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Legislative Assembly for the ACT: 1998 Week 4 Hansard (25 June) . . Page.. 1092 ..

MR MOORE (Minister for Health and Community Care): Mr Speaker, I claim to have been misrepresented.

MR SPEAKER: Proceed.

MR MOORE: Mr Speaker, I do not know whether it was a deliberate misrepresentation, but Mr Corbell's understanding of last year's budget is just so inadequate. In last year's budget, when the Government took a dividend from ACTEW, I claimed that that effectively forced ACTEW to do the borrowing, and therefore they were borrowing. A sale of assets is an entirely different thing. If Mr Corbell does not understand the difference, Mr Speaker, then let him wear that.

Mr Corbell: Mr Speaker, I seek leave to speak again, briefly.

Leave not granted.

Debate interrupted.


MR SPEAKER: Order! It being 5.00 pm, I propose the question:

That the Assembly do now adjourn.

Mr Humphries: I require the question to be put forthwith without debate.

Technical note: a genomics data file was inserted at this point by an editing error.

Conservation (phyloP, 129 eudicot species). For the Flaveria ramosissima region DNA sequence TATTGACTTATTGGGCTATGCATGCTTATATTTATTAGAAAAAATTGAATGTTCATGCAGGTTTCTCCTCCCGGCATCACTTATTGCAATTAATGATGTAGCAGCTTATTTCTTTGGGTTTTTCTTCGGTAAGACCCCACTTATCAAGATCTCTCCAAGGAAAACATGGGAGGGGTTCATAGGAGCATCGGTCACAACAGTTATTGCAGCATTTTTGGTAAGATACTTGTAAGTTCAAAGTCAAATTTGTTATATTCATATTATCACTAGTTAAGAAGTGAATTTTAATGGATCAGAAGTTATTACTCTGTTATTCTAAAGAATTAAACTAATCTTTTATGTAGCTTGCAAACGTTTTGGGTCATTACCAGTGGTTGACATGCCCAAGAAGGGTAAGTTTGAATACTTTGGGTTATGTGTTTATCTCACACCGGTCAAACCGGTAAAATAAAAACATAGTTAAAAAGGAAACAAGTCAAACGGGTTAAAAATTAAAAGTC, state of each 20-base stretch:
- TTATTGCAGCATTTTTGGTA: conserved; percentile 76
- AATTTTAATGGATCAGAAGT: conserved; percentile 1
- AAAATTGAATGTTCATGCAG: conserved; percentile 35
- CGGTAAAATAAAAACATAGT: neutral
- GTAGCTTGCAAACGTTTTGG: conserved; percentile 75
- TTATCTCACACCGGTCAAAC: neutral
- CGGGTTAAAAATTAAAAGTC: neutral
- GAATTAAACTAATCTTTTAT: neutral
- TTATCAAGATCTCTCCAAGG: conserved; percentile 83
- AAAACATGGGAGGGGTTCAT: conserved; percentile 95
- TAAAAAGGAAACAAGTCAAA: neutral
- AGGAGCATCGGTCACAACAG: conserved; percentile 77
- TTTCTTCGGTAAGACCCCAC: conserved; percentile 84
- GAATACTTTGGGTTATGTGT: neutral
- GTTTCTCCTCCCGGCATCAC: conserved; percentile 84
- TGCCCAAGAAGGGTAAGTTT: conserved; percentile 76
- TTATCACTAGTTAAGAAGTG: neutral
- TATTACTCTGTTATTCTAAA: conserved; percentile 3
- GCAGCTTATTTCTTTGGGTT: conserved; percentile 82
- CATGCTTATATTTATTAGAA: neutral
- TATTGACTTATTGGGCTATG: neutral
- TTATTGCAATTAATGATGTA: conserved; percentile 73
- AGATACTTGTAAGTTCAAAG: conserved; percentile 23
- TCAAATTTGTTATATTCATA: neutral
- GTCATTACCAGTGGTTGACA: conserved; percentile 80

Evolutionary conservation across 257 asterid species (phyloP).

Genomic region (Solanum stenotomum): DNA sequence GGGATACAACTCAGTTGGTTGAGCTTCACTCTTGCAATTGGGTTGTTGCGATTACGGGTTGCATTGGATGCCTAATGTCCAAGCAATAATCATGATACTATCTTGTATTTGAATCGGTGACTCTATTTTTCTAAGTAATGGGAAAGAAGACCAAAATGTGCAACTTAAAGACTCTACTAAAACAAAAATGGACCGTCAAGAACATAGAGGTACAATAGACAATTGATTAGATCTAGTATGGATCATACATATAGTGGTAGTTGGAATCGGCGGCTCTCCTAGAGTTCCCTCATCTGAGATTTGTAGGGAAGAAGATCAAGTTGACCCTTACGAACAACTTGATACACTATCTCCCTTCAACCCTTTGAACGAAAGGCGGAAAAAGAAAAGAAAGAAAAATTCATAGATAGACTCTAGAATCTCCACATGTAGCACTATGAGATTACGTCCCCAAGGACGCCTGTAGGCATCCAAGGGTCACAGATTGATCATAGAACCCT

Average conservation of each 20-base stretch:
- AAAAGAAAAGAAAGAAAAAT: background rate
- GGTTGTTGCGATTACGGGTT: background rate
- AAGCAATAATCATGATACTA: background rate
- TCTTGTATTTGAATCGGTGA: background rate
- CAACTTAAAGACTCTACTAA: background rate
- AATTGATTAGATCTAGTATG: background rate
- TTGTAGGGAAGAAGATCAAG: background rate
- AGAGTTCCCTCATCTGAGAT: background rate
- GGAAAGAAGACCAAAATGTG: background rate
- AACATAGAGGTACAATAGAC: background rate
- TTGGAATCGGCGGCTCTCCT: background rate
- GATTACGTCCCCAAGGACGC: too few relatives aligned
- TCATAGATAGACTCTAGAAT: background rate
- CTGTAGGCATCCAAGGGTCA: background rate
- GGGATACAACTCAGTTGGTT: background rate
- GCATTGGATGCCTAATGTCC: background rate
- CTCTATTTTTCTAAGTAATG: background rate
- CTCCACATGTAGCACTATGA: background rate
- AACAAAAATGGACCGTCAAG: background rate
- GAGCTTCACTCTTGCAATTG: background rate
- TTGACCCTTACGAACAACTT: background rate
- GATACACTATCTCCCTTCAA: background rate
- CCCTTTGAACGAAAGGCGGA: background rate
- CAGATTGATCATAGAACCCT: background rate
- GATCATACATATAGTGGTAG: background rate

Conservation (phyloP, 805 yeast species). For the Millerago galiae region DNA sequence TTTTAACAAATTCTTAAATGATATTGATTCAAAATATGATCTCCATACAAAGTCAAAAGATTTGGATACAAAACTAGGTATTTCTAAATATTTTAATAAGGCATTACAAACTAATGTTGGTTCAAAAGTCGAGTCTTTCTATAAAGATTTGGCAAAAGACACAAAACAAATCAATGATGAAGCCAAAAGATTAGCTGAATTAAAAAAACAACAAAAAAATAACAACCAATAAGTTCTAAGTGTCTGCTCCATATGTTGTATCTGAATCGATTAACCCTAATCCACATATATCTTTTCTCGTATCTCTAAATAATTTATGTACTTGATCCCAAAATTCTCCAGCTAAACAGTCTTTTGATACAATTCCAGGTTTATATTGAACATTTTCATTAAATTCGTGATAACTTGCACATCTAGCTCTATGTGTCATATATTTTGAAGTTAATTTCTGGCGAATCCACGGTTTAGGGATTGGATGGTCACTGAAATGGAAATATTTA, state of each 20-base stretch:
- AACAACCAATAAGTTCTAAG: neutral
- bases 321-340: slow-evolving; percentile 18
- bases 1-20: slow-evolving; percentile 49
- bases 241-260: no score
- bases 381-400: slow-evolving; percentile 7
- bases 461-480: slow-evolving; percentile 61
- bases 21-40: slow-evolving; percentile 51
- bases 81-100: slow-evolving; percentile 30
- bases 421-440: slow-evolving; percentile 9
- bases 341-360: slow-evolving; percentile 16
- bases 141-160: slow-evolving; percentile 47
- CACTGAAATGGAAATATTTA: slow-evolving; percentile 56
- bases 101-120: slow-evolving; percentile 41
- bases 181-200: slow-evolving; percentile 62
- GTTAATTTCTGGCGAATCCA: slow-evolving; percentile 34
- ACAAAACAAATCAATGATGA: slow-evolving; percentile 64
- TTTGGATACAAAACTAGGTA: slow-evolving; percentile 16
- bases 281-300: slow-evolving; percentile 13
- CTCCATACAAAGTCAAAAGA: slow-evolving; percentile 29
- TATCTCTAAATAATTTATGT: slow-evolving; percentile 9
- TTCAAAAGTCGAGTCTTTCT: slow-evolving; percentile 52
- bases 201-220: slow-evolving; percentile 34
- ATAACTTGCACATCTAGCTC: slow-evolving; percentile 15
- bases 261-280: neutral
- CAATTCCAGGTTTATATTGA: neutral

Question resolved in the negative.


Debate resumed.

MR OSBORNE (5.01): Mr Speaker, it has become a tradition of Australian Treasurers to brand their budgets - to find a glib line to repeat endlessly on that night's television broadcasts and, hopefully, short and clever enough to be used as a 100-point headline in the morning papers. According to the Federal Treasurer, the Commonwealth budget put us "back in the black and back on track". In the same spirit, the Carnell-Moore Government line on its effort makes us a "clever, caring capital." But, of course, budgets are complex things, not easily reduced to a sound bite. So there are things about the ACT budget which are both good and bad - and ugly, if you take Mr Moore into account.

On the positive side, the Government has outlined a strategy to attack our key problem, that being the operating loss, and I applaud them for that. I have some concerns about the strategy, but I will come to them a little later. As part of that strategy the Government is also coming to grips with the major part of that problem, that is, the superannuation debt, and making some attempts to trim our expenditure.

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